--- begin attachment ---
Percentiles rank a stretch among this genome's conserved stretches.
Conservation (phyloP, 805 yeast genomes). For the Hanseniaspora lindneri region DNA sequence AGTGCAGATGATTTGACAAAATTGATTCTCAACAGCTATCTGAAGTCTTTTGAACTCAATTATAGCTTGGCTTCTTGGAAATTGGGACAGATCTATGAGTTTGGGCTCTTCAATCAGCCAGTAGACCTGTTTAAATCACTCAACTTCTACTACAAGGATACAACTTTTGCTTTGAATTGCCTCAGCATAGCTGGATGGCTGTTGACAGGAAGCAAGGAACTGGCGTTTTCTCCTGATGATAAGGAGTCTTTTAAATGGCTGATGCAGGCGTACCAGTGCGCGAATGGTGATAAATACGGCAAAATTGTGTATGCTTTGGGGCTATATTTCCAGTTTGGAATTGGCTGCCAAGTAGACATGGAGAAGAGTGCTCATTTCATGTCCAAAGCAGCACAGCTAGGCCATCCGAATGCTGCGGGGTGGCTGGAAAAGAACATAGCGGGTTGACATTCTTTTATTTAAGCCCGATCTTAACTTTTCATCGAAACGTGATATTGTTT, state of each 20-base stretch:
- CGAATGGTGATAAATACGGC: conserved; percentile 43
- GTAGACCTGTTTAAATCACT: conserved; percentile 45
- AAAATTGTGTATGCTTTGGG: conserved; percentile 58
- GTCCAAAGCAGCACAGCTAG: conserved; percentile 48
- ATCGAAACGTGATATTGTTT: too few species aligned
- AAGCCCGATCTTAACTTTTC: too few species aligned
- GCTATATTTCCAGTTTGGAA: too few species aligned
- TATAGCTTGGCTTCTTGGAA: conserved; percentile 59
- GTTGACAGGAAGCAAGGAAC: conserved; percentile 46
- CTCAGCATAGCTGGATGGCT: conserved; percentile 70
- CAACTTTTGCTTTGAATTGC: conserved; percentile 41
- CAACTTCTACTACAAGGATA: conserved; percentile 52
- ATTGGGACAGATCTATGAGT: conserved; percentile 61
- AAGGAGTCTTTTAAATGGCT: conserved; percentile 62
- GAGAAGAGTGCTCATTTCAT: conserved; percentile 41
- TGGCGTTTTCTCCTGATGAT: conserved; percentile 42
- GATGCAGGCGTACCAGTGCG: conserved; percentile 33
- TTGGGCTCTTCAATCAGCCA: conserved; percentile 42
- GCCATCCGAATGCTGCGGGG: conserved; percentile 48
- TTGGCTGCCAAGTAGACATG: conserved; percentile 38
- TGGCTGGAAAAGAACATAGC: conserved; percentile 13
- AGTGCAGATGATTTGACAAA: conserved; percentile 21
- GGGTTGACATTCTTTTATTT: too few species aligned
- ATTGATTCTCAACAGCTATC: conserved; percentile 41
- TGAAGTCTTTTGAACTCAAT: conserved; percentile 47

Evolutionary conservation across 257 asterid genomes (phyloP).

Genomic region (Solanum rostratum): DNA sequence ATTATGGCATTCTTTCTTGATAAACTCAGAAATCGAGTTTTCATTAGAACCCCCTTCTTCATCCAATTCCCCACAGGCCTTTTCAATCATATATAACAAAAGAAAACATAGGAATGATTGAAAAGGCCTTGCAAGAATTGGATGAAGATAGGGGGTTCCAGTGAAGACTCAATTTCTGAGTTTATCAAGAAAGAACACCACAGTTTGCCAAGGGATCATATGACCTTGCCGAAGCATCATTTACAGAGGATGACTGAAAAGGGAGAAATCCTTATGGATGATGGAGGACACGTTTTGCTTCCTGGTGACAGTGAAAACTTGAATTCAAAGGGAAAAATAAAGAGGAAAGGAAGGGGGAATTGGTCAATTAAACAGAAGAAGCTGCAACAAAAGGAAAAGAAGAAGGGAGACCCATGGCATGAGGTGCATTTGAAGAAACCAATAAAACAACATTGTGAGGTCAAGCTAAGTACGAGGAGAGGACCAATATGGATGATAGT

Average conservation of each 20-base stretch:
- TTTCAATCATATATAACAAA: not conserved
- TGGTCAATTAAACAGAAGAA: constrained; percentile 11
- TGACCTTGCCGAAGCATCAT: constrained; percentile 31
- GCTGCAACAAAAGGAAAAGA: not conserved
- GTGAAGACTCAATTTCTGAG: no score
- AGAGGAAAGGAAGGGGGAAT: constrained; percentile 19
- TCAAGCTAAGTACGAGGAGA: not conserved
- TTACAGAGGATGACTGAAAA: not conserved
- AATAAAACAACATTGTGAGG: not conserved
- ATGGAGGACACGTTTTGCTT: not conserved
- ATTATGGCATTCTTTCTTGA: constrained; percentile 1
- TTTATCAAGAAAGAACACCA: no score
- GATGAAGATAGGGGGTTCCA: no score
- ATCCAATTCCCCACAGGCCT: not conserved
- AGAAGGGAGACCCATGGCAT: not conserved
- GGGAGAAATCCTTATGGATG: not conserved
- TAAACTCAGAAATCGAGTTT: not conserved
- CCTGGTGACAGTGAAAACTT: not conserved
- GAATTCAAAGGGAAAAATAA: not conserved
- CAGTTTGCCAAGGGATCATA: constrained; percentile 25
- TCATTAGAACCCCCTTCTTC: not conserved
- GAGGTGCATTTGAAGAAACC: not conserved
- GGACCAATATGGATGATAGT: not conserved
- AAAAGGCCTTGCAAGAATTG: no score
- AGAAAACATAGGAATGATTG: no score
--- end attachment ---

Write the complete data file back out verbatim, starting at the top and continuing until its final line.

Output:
Percentiles rank a stretch among this genome's conserved stretches.
Conservation (phyloP, 805 yeast genomes). For the Hanseniaspora lindneri region DNA sequence AGTGCAGATGATTTGACAAAATTGATTCTCAACAGCTATCTGAAGTCTTTTGAACTCAATTATAGCTTGGCTTCTTGGAAATTGGGACAGATCTATGAGTTTGGGCTCTTCAATCAGCCAGTAGACCTGTTTAAATCACTCAACTTCTACTACAAGGATACAACTTTTGCTTTGAATTGCCTCAGCATAGCTGGATGGCTGTTGACAGGAAGCAAGGAACTGGCGTTTTCTCCTGATGATAAGGAGTCTTTTAAATGGCTGATGCAGGCGTACCAGTGCGCGAATGGTGATAAATACGGCAAAATTGTGTATGCTTTGGGGCTATATTTCCAGTTTGGAATTGGCTGCCAAGTAGACATGGAGAAGAGTGCTCATTTCATGTCCAAAGCAGCACAGCTAGGCCATCCGAATGCTGCGGGGTGGCTGGAAAAGAACATAGCGGGTTGACATTCTTTTATTTAAGCCCGATCTTAACTTTTCATCGAAACGTGATATTGTTT, state of each 20-base stretch:
- CGAATGGTGATAAATACGGC: conserved; percentile 43
- GTAGACCTGTTTAAATCACT: conserved; percentile 45
- AAAATTGTGTATGCTTTGGG: conserved; percentile 58
- GTCCAAAGCAGCACAGCTAG: conserved; percentile 48
- ATCGAAACGTGATATTGTTT: too few species aligned
- AAGCCCGATCTTAACTTTTC: too few species aligned
- GCTATATTTCCAGTTTGGAA: too few species aligned
- TATAGCTTGGCTTCTTGGAA: conserved; percentile 59
- GTTGACAGGAAGCAAGGAAC: conserved; percentile 46
- CTCAGCATAGCTGGATGGCT: conserved; percentile 70
- CAACTTTTGCTTTGAATTGC: conserved; percentile 41
- CAACTTCTACTACAAGGATA: conserved; percentile 52
- ATTGGGACAGATCTATGAGT: conserved; percentile 61
- AAGGAGTCTTTTAAATGGCT: conserved; percentile 62
- GAGAAGAGTGCTCATTTCAT: conserved; percentile 41
- TGGCGTTTTCTCCTGATGAT: conserved; percentile 42
- GATGCAGGCGTACCAGTGCG: conserved; percentile 33
- TTGGGCTCTTCAATCAGCCA: conserved; percentile 42
- GCCATCCGAATGCTGCGGGG: conserved; percentile 48
- TTGGCTGCCAAGTAGACATG: conserved; percentile 38
- TGGCTGGAAAAGAACATAGC: conserved; percentile 13
- AGTGCAGATGATTTGACAAA: conserved; percentile 21
- GGGTTGACATTCTTTTATTT: too few species aligned
- ATTGATTCTCAACAGCTATC: conserved; percentile 41
- TGAAGTCTTTTGAACTCAAT: conserved; percentile 47

Evolutionary conservation across 257 asterid genomes (phyloP).

Genomic region (Solanum rostratum): DNA sequence ATTATGGCATTCTTTCTTGATAAACTCAGAAATCGAGTTTTCATTAGAACCCCCTTCTTCATCCAATTCCCCACAGGCCTTTTCAATCATATATAACAAAAGAAAACATAGGAATGATTGAAAAGGCCTTGCAAGAATTGGATGAAGATAGGGGGTTCCAGTGAAGACTCAATTTCTGAGTTTATCAAGAAAGAACACCACAGTTTGCCAAGGGATCATATGACCTTGCCGAAGCATCATTTACAGAGGATGACTGAAAAGGGAGAAATCCTTATGGATGATGGAGGACACGTTTTGCTTCCTGGTGACAGTGAAAACTTGAATTCAAAGGGAAAAATAAAGAGGAAAGGAAGGGGGAATTGGTCAATTAAACAGAAGAAGCTGCAACAAAAGGAAAAGAAGAAGGGAGACCCATGGCATGAGGTGCATTTGAAGAAACCAATAAAACAACATTGTGAGGTCAAGCTAAGTACGAGGAGAGGACCAATATGGATGATAGT

Average conservation of each 20-base stretch:
- TTTCAATCATATATAACAAA: not conserved
- TGGTCAATTAAACAGAAGAA: constrained; percentile 11
- TGACCTTGCCGAAGCATCAT: constrained; percentile 31
- GCTGCAACAAAAGGAAAAGA: not conserved
- GTGAAGACTCAATTTCTGAG: no score
- AGAGGAAAGGAAGGGGGAAT: constrained; percentile 19
- TCAAGCTAAGTACGAGGAGA: not conserved
- TTACAGAGGATGACTGAAAA: not conserved
- AATAAAACAACATTGTGAGG: not conserved
- ATGGAGGACACGTTTTGCTT: not conserved
- ATTATGGCATTCTTTCTTGA: constrained; percentile 1
- TTTATCAAGAAAGAACACCA: no score
- GATGAAGATAGGGGGTTCCA: no score
- ATCCAATTCCCCACAGGCCT: not conserved
- AGAAGGGAGACCCATGGCAT: not conserved
- GGGAGAAATCCTTATGGATG: not conserved
- TAAACTCAGAAATCGAGTTT: not conserved
- CCTGGTGACAGTGAAAACTT: not conserved
- GAATTCAAAGGGAAAAATAA: not conserved
- CAGTTTGCCAAGGGATCATA: constrained; percentile 25
- TCATTAGAACCCCCTTCTTC: not conserved
- GAGGTGCATTTGAAGAAACC: not conserved
- GGACCAATATGGATGATAGT: not conserved
- AAAAGGCCTTGCAAGAATTG: no score
- AGAAAACATAGGAATGATTG: no score